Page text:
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Limited analgesic efficacy of nitrous oxide for painful procedures in children
  1. F E Babl,
  2. E Oakley,
  3. A Puspitadewi,
  4. L N Sharwood
  1. Emergency Department, Royal Children’s Hospital, Murdoch Children’s Research Institute and University of Melbourne, Melbourne, Australia
  1. Dr F E Babl, Emergency Department, Royal Children’s Hospital, Parkville, Victoria 3055, Australia; franz.babl{at}


Study objective: Nitrous oxide (N2O) is an attractive agent for procedural analgesia and sedation of children in the emergency department (ED). Despite increasing use, efficacy data for painful procedures are limited. This study aimed to determine pain scores during ED procedural sedation with N2O in the ED setting.

Methods: Prospective observational study of N2O use as a sole agent for procedural analgesia at a tertiary children’s hospital ED. Pain scores were obtained from patients and parents using visual analogue or faces scales, as appropriate. Parent and staff satisfaction with sedation and analgesia were assessed.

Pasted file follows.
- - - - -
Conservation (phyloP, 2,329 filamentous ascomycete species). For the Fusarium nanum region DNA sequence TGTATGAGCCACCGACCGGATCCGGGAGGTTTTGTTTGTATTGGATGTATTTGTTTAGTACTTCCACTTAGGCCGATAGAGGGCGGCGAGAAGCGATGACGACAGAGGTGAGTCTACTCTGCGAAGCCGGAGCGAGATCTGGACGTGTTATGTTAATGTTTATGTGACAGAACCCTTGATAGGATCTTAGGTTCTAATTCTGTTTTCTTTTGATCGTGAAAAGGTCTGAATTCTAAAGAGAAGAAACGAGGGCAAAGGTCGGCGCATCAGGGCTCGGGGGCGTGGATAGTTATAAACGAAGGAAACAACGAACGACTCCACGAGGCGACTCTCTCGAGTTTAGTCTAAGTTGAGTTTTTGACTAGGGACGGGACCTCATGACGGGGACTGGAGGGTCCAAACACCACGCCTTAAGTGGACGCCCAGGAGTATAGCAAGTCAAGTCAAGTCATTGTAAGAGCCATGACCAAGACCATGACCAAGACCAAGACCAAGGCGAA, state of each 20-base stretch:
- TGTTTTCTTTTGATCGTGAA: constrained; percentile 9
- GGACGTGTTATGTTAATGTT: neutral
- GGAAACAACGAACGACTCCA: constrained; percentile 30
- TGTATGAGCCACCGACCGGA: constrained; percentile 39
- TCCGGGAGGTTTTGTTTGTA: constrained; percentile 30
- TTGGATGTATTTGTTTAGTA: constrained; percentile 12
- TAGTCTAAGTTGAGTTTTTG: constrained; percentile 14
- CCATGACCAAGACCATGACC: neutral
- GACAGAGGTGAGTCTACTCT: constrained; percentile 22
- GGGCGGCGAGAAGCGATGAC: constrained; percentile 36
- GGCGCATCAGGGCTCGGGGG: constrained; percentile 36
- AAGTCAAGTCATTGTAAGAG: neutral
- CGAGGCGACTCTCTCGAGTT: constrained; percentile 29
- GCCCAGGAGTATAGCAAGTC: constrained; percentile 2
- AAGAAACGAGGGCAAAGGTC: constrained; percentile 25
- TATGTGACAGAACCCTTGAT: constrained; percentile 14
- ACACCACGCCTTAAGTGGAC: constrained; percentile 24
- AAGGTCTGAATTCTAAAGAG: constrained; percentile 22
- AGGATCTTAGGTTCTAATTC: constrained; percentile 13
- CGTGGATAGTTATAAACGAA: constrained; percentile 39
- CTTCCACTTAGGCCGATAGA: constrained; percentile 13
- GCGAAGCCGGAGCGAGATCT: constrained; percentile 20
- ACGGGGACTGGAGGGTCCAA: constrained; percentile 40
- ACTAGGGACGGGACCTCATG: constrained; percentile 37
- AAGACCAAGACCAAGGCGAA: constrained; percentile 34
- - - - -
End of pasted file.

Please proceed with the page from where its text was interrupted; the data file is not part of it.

Results: 124 children aged 1–17 years (mean 8.1) underwent procedural analgesia with N2O for 131 procedures. Most procedures were orthopaedic (44%) or laceration repair (30%). In 51% of patients (95% CI 42% to 60 to 23%) pain scores remained unchanged and in 34% (95% CI 26% to 43%) pain scores increased. Overall, 34% (95% CI 26% to 43%) patients had intraprocedural scores of 50 mm or greater and 21% (95% CI 14% to 29%) had pain scores of 70 mm or greater. Some procedures such as fracture reduction had a larger proportion of patients with high pain scores or 50 mm or greater (45%) and 70 mm or greater (29%). Staff rated both sedation and analgesia as “adequate” in 92%. Parents contacted in follow-up were satisfied or very satisfied with procedures in 96% and sedations in 93%.

Conclusion: Data indicate that parents and staff are generally satisfied with N2O for procedural use in the ED. The efficacy of N2O as a sole agent in very painful procedures is limited.

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  • Funding: Grant support was received from the Victor Smorgon Charitable Fund, Melbourne, Victoria, Australia.

  • Competing interests: None.

  • Ethics approval: This study was approved by the hospital human research ethics committee.

  • Patient consent: Obtained.

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